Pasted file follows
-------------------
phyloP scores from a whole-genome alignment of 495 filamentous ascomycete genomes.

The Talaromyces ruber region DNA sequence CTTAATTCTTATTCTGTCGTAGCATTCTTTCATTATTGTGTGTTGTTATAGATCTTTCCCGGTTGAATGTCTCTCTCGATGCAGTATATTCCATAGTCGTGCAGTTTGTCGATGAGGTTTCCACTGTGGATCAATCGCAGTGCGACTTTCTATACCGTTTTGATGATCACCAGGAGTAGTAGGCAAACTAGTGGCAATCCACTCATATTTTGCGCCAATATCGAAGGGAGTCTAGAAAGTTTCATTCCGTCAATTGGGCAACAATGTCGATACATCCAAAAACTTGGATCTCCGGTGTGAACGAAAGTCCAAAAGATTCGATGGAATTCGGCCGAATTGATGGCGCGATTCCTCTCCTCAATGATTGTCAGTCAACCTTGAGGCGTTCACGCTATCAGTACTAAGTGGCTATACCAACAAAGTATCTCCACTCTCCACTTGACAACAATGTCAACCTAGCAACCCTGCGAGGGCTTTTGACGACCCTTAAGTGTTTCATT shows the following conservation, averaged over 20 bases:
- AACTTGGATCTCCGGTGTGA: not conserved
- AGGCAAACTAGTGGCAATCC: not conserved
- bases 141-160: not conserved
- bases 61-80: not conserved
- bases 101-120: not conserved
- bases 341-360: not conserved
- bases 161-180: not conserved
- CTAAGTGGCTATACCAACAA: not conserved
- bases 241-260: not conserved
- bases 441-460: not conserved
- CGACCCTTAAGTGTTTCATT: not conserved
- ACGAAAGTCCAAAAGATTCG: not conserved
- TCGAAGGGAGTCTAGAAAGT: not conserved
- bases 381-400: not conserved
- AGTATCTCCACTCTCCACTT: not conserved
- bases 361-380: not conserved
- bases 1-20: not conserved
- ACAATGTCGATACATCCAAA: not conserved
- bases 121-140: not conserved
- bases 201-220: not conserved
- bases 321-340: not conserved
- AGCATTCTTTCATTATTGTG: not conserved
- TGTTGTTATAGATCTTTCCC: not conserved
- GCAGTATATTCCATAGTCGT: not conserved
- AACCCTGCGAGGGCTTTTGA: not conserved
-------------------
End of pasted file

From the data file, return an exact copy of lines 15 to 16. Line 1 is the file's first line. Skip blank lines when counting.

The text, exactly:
- TCGAAGGGAGTCTAGAAAGT: not conserved
- bases 381-400: not conserved